Today marks the 37th anniversary of Roe v. Wade, the Supreme Court decision ruling that the right to privacy under the 14th Amendment is “broad enough to encompass a woman’s decision whether or not to terminate a pregnancy.” In the decades since, legislative attacks on this right have whittled away at a woman’s right to corporal autonomy. Like so many other government actions, these attacks have disproportionately impacted lower-class women (think: Hyde Amendment). In honor of Dr. George Tiller, a clinic physician who was murdered last June, NARAL Pro Choice America asks bloggers to answer the following question:
I interpret “trust women” to simply mean that no one – not the government, not anti-choicers, not your religion – has the right to dictate what you do with your body. I grew up in a liberal household, and even with a relatively strong Catholic family, I always learned that no higher authority should be able to dictate what goes on in your body. When I was in high school, I came across this thought experiment that completely shifted my consciousness and rendered me a staunch pro-choice advocate:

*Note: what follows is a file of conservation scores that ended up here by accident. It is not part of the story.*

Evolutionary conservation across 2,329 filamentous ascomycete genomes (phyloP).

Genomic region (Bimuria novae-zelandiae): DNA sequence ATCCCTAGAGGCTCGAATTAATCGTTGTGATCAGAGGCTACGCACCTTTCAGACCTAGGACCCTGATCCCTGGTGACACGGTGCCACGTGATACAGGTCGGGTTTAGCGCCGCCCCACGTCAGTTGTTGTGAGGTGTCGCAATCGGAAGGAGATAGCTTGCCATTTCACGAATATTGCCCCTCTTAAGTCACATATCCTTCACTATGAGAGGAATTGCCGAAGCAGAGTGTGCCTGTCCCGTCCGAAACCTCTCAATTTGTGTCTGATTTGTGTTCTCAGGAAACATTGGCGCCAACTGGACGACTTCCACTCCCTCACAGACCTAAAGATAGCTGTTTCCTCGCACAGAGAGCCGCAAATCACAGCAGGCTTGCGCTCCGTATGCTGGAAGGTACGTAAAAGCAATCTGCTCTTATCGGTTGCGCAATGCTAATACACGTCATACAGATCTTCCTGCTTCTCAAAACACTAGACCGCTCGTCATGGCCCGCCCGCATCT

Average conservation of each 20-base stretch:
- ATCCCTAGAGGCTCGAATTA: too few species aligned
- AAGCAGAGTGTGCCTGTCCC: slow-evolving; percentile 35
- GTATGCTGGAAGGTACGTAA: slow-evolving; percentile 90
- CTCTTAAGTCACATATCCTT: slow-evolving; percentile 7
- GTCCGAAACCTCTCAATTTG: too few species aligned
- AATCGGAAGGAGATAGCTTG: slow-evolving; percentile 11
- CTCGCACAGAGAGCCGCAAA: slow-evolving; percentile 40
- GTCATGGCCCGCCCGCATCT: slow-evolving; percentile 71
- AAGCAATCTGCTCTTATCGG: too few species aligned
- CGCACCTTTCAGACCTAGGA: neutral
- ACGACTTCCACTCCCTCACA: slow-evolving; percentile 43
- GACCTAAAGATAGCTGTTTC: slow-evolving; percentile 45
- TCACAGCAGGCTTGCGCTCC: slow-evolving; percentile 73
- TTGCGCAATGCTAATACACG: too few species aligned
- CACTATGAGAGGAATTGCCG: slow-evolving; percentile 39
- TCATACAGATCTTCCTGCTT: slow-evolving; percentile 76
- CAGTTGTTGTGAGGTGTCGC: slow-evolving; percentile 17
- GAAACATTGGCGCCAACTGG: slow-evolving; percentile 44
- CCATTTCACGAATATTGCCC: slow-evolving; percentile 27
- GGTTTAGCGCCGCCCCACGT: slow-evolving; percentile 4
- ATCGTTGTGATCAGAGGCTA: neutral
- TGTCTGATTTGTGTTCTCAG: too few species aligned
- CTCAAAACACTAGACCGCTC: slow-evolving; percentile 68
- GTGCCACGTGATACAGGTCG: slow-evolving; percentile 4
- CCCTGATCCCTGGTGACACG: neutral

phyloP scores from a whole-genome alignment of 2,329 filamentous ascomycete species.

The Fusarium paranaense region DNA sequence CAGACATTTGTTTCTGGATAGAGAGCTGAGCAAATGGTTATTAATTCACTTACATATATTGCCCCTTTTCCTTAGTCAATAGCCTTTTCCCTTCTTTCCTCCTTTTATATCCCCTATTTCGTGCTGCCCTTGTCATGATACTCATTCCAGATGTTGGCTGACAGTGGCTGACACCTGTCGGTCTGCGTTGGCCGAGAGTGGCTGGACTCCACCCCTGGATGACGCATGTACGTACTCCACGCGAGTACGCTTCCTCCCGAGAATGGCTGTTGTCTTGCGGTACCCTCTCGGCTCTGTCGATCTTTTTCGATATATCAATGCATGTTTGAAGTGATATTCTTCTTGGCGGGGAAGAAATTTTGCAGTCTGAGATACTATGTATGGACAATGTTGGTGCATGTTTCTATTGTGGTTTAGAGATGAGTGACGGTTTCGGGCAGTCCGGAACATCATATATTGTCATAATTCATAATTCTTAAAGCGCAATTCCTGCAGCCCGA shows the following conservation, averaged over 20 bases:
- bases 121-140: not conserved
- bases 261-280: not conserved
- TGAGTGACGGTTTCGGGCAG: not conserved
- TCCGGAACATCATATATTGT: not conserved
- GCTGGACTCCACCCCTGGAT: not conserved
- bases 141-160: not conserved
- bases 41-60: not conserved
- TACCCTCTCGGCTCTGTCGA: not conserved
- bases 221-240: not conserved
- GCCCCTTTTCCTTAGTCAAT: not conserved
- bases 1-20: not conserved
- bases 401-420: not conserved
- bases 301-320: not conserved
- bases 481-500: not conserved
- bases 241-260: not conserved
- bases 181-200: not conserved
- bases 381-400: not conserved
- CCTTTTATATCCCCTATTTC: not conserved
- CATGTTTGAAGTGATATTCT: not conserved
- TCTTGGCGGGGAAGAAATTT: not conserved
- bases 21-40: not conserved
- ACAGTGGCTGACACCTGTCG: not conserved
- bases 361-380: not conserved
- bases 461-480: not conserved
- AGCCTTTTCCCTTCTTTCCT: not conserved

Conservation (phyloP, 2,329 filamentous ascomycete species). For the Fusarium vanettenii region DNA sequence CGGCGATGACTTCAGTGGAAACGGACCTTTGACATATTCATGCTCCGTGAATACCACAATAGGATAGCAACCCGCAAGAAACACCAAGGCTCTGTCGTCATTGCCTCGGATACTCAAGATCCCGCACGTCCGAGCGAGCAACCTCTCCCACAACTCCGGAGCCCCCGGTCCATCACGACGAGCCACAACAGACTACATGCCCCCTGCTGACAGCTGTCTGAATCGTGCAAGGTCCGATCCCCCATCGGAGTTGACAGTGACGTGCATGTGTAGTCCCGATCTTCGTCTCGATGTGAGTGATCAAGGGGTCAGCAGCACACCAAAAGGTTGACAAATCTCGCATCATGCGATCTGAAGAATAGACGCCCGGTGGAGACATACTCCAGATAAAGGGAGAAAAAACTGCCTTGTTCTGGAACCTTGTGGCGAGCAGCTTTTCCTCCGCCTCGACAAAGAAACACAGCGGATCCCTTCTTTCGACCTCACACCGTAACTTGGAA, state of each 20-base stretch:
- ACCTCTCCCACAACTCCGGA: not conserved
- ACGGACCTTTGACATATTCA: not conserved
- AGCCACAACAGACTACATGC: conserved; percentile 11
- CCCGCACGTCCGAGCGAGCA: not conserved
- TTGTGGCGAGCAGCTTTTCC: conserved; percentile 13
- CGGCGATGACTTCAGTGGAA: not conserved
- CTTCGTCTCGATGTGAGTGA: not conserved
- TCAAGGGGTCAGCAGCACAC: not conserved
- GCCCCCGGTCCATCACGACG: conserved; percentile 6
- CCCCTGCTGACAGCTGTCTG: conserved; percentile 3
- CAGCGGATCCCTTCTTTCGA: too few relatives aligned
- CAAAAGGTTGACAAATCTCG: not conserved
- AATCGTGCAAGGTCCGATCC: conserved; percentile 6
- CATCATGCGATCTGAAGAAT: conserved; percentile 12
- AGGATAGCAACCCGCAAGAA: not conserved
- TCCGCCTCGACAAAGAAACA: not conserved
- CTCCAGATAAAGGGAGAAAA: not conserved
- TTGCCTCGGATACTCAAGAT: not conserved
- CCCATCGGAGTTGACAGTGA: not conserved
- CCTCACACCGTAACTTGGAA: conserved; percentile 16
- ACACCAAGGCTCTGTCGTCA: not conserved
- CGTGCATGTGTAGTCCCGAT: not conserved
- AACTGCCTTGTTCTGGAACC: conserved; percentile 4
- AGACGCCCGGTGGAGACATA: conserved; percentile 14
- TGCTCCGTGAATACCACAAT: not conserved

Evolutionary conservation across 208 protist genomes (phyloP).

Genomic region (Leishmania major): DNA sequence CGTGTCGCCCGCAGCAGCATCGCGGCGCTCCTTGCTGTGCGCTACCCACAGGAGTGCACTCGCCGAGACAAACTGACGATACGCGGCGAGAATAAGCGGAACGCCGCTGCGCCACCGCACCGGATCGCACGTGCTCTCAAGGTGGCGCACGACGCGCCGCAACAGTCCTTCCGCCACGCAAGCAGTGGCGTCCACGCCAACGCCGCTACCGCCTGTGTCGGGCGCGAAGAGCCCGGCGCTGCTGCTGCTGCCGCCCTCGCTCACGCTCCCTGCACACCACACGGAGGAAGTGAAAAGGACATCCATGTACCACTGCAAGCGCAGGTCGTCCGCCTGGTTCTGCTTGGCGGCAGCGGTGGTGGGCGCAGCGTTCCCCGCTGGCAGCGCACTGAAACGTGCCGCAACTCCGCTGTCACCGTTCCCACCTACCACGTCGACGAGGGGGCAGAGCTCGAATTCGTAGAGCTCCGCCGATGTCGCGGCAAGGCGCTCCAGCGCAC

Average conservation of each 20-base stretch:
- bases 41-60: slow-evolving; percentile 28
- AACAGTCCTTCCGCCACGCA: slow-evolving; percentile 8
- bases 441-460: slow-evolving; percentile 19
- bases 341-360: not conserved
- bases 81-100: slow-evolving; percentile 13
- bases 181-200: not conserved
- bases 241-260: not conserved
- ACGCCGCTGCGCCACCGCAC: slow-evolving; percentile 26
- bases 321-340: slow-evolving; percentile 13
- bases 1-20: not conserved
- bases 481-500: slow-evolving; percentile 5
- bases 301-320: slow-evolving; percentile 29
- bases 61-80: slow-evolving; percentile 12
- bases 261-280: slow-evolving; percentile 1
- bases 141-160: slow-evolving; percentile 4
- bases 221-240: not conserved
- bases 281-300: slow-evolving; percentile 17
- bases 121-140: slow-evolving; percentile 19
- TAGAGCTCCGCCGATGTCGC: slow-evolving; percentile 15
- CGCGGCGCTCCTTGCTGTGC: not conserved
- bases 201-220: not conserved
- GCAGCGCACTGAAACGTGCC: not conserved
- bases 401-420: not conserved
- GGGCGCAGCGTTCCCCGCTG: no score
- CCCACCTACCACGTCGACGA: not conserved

Anti-abortion activists protect a fetus above the rights of the mother. But what if that fetus is female (not to mention gay, or disabled, etc.)? In this case, the fetus has more rights in the womb than it will EVER have once it is born.
My right to live was more important when I was in the womb than it is now if I were to become pregnant. Anti-choicers staunchly defend a fetus’s personhood, but when that fetus becomes a woman, suddenly she is just a vessel for reproduction. This hypocrisy set me on a life-long course towards legally protecting a woman’s right to choose and to protect the civil liberties of all citizens.
In order for Roe v. Wade to work effectively, however, every woman needs to have access to accurate information. So included in my devotion to choice is also my support of transparent and comprehensive sex-ed programs, the protection of abortion clinics, and progressive sexual advice sites, like Scarleteen. Upholding Roe v. Wade also means advocating for abortion rights in the current health care debate, and refusing to allow politicians to throw women under the bus for the sake of their corporate affiliations or re-election campaigns. I don’t want to live in a society where the autonomy of 52% of the population is subordinated to the will of religious zealots or corrupt politicians.
I trust women not because I am a woman, but because every citizen should have the moral agency to make personal decisions.